Work on the new version began in 1993, in what Moglen refers to as a slow 'evolution' of the license.3 In January 2006, the FSF released the GPL v3 draft for public review and comment. A rationale document was also released, explaining the nature and depth of the changes.

The proposed changes intend to make the license more global, grant more protections from Digital Rights Management (DRM) and overzealous copyright law, and reduce incompatibilities between the GPL and other licenses.

Modifications towards globalization and greater compatibility are a testament to the GPL's movement beyond geographical borders and into greater application. In an interview with Stephen Shankland of CNET, Moglen said, "The globalization of the movement--the immense geographical cultural spread of free software--means the license has to work in more places, more completely, more strongly for more people who do more diverse things. We have rewritten many provisions of the license to remove U.S.-centric vocabulary or legal concepts, to neutralize the language of the GPL so it can be used more effectively in more countries with less legal uncertainty."3

Another move to help broaden the GPL's reach is language that narrows the gap between the GPL and other open source licenses. "There are also more programs under more licenses which, while free, are incompatible with GPL. To enable broader technical collaboration, we have added the enhanced compatibility provisions of the license to allow more people to share more code across more projects than ever before," said Moglen. 3

Globalization and compatibility changes are necessary to match the growing demand for and uses of the license. The third major revision addresses a more controversial topic and puts Moglen at odds with organizations he's verbally jousted with for years, as well as a few surprising newcomers. Moglen has gone so far as to declare DRM in any form "fundamentally incompatible" with both the FSF's views and the position of the GPL. The new draft includes fairly strong language on the subject:

"As a free software license, this License intrinsically disfavors technical attempts to restrict users' freedom to copy, modify, and share copyrighted works. Each of its provisions shall be interpreted in light of this specific declaration of the licensor's intent ... Regardless of any other provision of this License, no permission is given to distribute covered works that illegally invade users' privacy, nor for modes of distribution that deny users that run covered works the full exercise of the legal rights granted by this License."5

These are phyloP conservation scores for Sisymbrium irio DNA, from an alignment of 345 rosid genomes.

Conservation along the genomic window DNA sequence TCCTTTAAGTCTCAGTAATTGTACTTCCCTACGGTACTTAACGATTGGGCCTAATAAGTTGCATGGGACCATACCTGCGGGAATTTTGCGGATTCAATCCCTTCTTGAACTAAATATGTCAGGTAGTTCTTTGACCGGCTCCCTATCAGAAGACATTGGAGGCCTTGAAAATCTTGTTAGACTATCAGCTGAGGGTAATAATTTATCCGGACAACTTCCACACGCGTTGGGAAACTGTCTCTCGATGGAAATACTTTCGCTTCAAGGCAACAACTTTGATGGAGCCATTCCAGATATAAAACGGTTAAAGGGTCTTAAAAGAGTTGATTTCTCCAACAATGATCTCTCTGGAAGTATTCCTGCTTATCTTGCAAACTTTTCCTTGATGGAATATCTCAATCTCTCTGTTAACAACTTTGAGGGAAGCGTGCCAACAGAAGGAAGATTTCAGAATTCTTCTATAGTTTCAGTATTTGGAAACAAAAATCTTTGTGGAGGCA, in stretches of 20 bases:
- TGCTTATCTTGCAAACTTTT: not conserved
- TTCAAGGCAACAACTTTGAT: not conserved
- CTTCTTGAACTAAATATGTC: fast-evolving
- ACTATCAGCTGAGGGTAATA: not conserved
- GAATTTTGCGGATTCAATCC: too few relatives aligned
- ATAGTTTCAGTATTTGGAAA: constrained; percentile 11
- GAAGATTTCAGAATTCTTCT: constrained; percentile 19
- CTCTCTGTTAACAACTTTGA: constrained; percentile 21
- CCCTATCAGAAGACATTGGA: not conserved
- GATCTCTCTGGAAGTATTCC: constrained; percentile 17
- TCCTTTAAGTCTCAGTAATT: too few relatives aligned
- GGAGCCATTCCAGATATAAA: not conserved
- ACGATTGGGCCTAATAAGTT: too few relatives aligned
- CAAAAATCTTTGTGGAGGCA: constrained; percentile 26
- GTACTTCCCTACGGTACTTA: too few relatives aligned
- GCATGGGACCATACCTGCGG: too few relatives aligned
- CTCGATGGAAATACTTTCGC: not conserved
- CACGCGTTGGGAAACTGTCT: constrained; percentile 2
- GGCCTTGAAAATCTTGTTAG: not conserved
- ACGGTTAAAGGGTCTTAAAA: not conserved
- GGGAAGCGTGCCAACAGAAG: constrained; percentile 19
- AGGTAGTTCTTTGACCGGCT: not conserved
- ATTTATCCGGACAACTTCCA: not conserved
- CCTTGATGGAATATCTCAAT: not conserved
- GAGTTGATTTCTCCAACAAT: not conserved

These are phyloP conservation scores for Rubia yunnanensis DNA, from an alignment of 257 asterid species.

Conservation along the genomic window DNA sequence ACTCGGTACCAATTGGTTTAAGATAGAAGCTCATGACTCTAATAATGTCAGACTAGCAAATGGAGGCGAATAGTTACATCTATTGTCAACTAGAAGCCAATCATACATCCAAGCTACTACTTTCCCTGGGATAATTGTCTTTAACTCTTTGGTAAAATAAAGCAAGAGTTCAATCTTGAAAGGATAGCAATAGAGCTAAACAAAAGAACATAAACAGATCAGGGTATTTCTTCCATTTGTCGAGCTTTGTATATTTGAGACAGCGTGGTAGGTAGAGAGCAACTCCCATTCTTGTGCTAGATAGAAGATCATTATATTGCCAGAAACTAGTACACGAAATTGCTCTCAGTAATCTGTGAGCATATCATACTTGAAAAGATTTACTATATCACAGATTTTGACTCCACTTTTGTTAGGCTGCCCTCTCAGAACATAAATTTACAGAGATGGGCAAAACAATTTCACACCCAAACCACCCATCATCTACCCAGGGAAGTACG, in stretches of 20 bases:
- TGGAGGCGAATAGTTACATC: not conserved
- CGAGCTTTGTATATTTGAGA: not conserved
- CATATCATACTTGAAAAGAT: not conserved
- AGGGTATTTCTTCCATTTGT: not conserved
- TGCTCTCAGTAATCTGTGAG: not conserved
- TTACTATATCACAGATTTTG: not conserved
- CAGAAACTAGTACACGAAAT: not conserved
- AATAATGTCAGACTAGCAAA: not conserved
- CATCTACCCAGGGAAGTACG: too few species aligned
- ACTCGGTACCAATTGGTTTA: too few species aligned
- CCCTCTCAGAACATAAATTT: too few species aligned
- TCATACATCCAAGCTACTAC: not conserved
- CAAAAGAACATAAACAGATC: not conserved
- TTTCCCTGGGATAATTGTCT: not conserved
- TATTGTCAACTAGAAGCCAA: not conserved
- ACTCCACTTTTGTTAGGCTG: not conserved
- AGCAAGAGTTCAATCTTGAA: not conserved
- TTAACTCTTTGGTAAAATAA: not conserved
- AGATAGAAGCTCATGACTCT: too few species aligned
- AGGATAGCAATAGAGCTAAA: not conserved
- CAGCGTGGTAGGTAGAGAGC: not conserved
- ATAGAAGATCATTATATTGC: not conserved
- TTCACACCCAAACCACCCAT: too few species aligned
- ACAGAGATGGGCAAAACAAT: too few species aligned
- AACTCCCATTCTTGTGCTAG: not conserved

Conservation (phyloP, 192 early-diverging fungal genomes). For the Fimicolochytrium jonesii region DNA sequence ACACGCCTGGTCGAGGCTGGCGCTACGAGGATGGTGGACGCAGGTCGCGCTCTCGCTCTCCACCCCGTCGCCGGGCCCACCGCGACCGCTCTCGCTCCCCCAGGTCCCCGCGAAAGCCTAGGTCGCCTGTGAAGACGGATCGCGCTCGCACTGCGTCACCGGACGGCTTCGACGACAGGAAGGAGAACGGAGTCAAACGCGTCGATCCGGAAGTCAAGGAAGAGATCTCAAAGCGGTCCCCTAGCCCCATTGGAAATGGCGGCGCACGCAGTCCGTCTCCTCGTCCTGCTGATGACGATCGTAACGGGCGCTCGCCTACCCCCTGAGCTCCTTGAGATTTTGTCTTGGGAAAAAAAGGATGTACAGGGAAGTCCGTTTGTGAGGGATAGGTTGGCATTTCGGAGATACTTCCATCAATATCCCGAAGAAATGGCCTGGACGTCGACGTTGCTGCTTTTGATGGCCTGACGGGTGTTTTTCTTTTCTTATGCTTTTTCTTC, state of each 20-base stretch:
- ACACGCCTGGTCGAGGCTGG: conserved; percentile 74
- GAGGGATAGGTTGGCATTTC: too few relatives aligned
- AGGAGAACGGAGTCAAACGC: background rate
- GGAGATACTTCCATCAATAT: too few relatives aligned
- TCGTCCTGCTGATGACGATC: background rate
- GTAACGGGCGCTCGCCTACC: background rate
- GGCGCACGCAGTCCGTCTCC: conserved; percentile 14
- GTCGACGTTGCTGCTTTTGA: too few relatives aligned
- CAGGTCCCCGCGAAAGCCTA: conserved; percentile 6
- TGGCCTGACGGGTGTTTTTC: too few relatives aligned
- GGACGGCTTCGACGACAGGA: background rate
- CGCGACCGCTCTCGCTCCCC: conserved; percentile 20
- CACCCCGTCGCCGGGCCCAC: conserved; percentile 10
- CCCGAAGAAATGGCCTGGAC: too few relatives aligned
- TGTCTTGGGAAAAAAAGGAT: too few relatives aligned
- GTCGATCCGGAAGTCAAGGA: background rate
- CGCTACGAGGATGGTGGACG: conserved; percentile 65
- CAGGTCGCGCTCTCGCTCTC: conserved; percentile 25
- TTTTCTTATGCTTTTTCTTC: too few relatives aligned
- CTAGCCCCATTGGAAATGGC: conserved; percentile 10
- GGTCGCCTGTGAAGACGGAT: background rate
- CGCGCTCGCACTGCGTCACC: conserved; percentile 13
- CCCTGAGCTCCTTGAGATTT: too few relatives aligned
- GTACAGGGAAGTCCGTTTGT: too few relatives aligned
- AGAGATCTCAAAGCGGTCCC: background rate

That statement is designed to clearly convey the GPL's stance, but why stop there? The following paragraph confirms what some have long wished for: GPL'ed code, when introduced into systems that "generate or access certain data," requires any connected code that accesses the same data stream to also be GPL'ed. It also stipulates that works licensed under the GPL cannot "constitute part of an effective technological protection measure."5

And that, unfortunately, is where Moglen runs afoul of every geek's favorite media toy--TiVo. TiVo complied with GPL v.2, but their data-collecting practice is one of the privacy-limiting behaviors Stallman and Moglen are standing against. As the draft stands now, TiVo will not comply.

And, thus, TiVo may be among the first to fight the battles that determine our future digital privacy and copyright/copyleft laws. It's merely lucky for us that the arena is a courtroom, and we have Eben Moglen on our side.

If you're headed to the Red Hat Summit, make sure you pack your autograph book. You might need to get the John Hancock of this generation's Thomas Jefferson.

1  The dotCommunist Manifesto

2  Anarchism Triumphant

3  Defender of the GPL, Stephen Shankland for CNET

4  GPL 3 to take hard line on DRM, Martin LaMonica for CNET

5  GPLv3 Draft, Section 3. Digital Restrictions Management


About the author

Bascha Harris is an editor, writer, and occasional web developer at Red Hat. She cut her digital teeth at ibiblio with Paul Jones (thanks, Paul!). She owns two TiVos. They have names.